What really broke the camel's back for me was my CPL pre flight - flight test. I was around $ 4,000 in the red - borrowed, which was playing on my mind big time. The pressure was on me, and to be frank, I completely "- - cked" the test. I reckon I was a competent and safe pilot, but I allowed outside money pressures to get to me.

What followed was a realization. If I was going to make this work, then my commitment and planning needed more than what I was willing to give it. Keeping in mind, that once CPL was done, I wanted to get an instructors ticket and then MECIR (and a shit load more cost). Hence, I thru the whole flying career idea away and moved on...or so I thought. All I could see was some major commitment and financial duress, with no guarantee given my age, that t it would come together into a rewarding career.

So, moving on became involved in my own business (not accounting thank Christ) and now in a comfortable financial position a few years down the track. Whilst not rolling in $$$, I own my house (decent but modest), am able to drive a decent car albeit a commodore!!! (SS though), my kids in good school and still happily married. The finances have also extended to other passions - Kwaka Jet Ski that I get great enjoyment from thrashing in the wide blue ocean. Haven't been inside a bug smasher for many a year (but plan too at some stage - Aerobatics will be my thing).

A couple of years ago, before the GFC, I like, like a lot of other "retired -wannabees", saw the demand for pilots start to increase and questioned my past decisions. I contemplated long and hard about having another crack. On balance though, with at the time a 3 year old and 7 year old kids, felt that it wasnít the right decision as they deserve the best I can give them (not just money!!!).

However, for those of you out there, wondering what path to take, just beware the flying bug really never leaves you (hasnít left me anyway). Despite having a reasonable go at it, and being reasonably comfortable with my decisions based on hindsight and a bit of wisdom...there is still a little prick sitting on my shoulder - which raises the flying issue every now and again. It especially raises its nasty little head, when I have the shits on when business is a bit rough or life's is generally giving me the shits. (it happens to all of us from time to time, doesnít matter whether you push a pen, or fly a plane).

I reckon they would probably throw my application in the filing bin, but even now I contemplate putting in an application to the SkyWest cadet - "payship" for a job. I could afford the price of training and could survive living on crap $$$ for a few years, ( I would have to sell the nice car and the Kwaka - but that wouldnít bother me to be honest). This is even despite being relatively well informed on aviation and falling terms and conditions ....and even knowing a couple of aussie pilots (ex) who got to the lofty heights of flying private jets overseas and gave it away.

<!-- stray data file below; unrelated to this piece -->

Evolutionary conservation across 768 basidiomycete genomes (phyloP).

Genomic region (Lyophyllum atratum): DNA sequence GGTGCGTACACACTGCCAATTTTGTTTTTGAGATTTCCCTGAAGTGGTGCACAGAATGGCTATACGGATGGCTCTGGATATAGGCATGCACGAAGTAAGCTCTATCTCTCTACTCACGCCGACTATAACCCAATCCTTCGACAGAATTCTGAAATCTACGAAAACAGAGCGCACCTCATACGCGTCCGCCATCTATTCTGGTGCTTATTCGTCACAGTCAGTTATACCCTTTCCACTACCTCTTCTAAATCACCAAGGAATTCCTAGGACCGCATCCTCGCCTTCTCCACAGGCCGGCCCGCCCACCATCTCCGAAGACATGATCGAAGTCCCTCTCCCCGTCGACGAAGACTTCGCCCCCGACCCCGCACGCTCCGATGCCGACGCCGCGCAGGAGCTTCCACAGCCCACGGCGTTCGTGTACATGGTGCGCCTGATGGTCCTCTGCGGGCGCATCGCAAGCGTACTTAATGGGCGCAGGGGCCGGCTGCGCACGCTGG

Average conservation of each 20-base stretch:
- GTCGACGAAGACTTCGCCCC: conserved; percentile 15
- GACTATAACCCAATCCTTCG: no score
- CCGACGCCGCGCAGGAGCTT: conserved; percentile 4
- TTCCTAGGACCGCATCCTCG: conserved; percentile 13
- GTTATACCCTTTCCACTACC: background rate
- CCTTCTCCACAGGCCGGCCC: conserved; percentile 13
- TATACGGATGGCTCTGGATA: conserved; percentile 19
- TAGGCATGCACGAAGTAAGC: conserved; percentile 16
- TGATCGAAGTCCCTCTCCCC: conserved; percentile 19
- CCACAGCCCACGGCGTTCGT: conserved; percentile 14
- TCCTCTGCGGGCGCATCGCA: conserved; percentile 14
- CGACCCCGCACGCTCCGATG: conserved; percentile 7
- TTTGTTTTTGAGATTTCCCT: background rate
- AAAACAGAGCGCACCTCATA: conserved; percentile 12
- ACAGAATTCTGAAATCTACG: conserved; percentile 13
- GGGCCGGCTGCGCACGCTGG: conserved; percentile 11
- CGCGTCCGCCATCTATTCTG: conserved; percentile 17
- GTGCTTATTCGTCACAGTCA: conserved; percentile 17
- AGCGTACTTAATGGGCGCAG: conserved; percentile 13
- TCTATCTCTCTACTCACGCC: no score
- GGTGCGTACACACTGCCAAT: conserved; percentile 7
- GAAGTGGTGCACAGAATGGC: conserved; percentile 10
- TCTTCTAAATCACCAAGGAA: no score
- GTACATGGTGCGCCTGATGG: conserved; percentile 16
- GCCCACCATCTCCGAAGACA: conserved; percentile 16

So to those out there considering the aviation conundrum - the moral of my story is:

* The flying bug never really departs you ( if it truly is something your passionate about).

* Plan your training and financing properly. Like me, I know of couple of people like me, whose ambitions where thwarted by the old PPP ( Piss Poor Planning) or letting blind passion overrule the head) in regards to what's achievable.

* If you enter into aviation for a career make sure your willing to commit everything to it......generally this will mean at any cost ( significant others, money and other goals you may have). I am not saying that you can't have other things, but you will find that other life plans and goals may be delayed for a long time, whilst you turn ambition into achievement. If your goal is to fly a shiny jet, not everyone will get there, so are you going to be happy at the age of 50+ flying something else and maybe earning money well below what you could achieve elsewhere?. Certainly true that money doesnít buy happiness, but it certainly can make life a lot more enjoyable!!!! Just as there are many cynical accountants out there, I have met a few dead pan cynical pilots as well.

* Whether you push a pen, save lives or fly a plane, every career path has its moments of doom and gloom and questionable futures & why I am doing this scenarios. It's human nature.

* Enjoy your flying. I still remember some great and challenging times in flying training. Having simulated engine failures and nailing various emergency scenarios practices, witnessing major fires in the wheat belt and the hills of Perth from 6000ft and numerous other cool stuff and experiences is still with me a few years down the track. Donít get caught up with the end result if you have high ambitions - you are likely to miss some great life and learning experiences through training and flying.